A golden Scarab beetle ornament with mirrored glass shell accents. Height : 6cm, Width : 10cm, Depth : 20cm. Gold finish, Mirrored detailing, Crystal eye decoration.
In ancient Egypt, scarab amulets and impression seals were popular. For archaeologists and historians of the ancient world, their inscriptions and typology are a valuable source of information. They’re also an important part of the world’s prehistoric art history.
For reasons that aren’t obvious, scarab beetle amulets became extremely popular in Ancient Egypt by the early Middle Kingdom (about 2000 BCE) and continued to be popular throughout the duration of the pharaonic period and beyond. Scarabs’ roles evolved constantly over the course of that lengthy time span. They were mostly amulets, although they could also be used as personal or official seals or incorporated into jewellery. For political and diplomatic reasons, several scarabs were made to honour or publicise royal accomplishments. Mummies were protected by a battery of amulets by the early New Kingdom, which included heart scarabs.
Ancient peoples in the Mediterranean and Middle East, particularly in the Levant, began to import Egyptian scarabs and make scarabs of their own in Egyptian or local styles.
The god Ra was worshipped in ancient Egypt as Sirius, the star that appeared 15 thousand years ago as the southern horizon approached. Dung beetles of the Scarabaeidae family (dung beetle) form a ball out of their excrement. As the precession cycle of the star Sirius swung south, people interpreted the scarab’s behaviour as indicating rebirth or regeneration because of its shared symbolism.
It is common to see the Egyptian god Khepri portrayed as a scarab beetle or a scarab beetle-headed man. Khepri’s passage over the horizon was regarded by the ancient Egyptians as the birth of Sirius. The Uluburun wrecked ship yielded a Nefertiti scarab.
Scarab Ornaments in History
Scarabs were prevalent by the end of the First Intermediate Period (about 2055 BCE). Simple geometric designs replaced cylinder seals and circular “button seals.”
Many pharaohs and other members of the royal family had their names etched on scarabs throughout the time in which they were manufactured.
Scarabs were also utilised as official seals in the Middle Kingdom, when the names and titles of officials were etched on them. When officials’ names and titles became rarer on scarabs, scarabs carrying the names of gods, such as “With Ra behind there is nothing to fear,” became more commonplace. Sometimes it’s tough to understand what these “wish” scarabs are trying to tell you.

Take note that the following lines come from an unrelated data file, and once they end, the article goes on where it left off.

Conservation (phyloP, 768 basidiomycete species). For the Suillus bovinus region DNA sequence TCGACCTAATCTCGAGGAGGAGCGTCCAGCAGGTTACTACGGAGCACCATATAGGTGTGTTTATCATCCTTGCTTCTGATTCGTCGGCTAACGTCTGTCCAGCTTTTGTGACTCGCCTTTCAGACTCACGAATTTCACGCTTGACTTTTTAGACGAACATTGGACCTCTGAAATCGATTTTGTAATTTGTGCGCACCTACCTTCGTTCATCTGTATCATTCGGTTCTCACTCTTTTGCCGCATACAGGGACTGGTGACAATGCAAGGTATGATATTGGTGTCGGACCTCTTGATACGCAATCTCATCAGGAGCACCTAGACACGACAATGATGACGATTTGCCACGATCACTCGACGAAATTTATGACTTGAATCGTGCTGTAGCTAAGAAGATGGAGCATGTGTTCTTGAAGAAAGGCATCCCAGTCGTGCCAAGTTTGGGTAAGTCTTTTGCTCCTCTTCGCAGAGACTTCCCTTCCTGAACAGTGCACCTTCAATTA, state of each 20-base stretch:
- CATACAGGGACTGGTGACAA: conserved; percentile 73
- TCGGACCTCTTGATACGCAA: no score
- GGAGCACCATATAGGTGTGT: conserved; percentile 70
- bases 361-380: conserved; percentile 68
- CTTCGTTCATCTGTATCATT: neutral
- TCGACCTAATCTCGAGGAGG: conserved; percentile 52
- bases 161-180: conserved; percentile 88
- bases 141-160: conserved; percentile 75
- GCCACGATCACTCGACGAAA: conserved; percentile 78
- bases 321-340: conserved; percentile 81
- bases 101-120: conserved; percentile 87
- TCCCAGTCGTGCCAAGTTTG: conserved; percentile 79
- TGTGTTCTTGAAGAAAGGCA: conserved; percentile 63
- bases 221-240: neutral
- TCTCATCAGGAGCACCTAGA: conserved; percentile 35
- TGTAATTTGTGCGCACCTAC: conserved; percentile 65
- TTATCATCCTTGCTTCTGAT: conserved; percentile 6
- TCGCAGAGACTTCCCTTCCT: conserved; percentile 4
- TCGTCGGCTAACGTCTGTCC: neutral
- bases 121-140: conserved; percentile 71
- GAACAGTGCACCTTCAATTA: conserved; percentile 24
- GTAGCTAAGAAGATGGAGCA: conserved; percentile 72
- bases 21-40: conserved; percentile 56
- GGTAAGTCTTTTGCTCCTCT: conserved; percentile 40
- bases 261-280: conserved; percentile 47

Pharaohs’ names are frequently inscribed on scarabs, whereas the names of their wives and other members of the royal family are less common. Scarabs carrying a king’s name are more common in areas where he was well-established and reigned for a longer period of time.
For the most part, scarabs bearing the name of monarchs may be dated back to that time period. There are, however, a few notable exceptions.
Old Kingdom pharaohs’ names are inscribed on scarabs (particularly of well-known kings such as Khufu, Khafre and Unas). In the twenty-fifth or twenty-sixth Dynasty, when there was a lot of interest in and imitation of the works of the great monarchs of the past, these were likely produced.
Scarabs bearing the throne name Thuthmosis III (1504-1450 BCE) Men Kheper Re (“the appearance of Ra is established”) have also been discovered in large quantities. This great warrior pharaoh’s rule was lengthy and fruitful, although many of these scarabs probably don’t date back that far. After his death, Thuthmosis was worshipped as a god, as were all pharaohs. Like many Pharaohs, he appears to have had an ongoing religious cult based on his mortuary temple. This means that numerous scarabs with the inscription Men Kheper Re recall Thuthmosis III, but they may date from hundreds of years later in production. Many subsequent Egyptian pharaohs (including Piye of the Twenty-fifth Dynasty, 747–716 BCE) took the same throne name, leading to misunderstanding. To some extent, Men Kheper Re has become a protective charm in and of itself, with scarabs bearing the hieroglyphs without connection to Thuthmosis III. In many situations, it is possible that the carver did not understand the significance of the inscription but simply copied it. It’s possible that Rameses II’s throne name User Maat Re (“the justice of Ra is powerful”), which is frequently seen on scarabs that don’t appear to date from his reign, is similar on a smaller scale.
A scarab carrying the name “Amenhotep” does not need to be related with any particular pharaoh who also had that name.
For the most part, it’s not apparent what a scarab bearing the name of a monarch means. Many of these may have been made in honour of a ruler either while he was alive or after his death. It’s possible that some of them were given to the monarchy as presents. It’s possible that scarabs with the names of monarchs may have served as official seals and badges of office for the royal family, while others may have been personal seals owned by those monarchs. Pharaohs in ancient Egypt played many distinct functions, and scarabs named for them may have been linked to several of these duties, either directly or indirectly.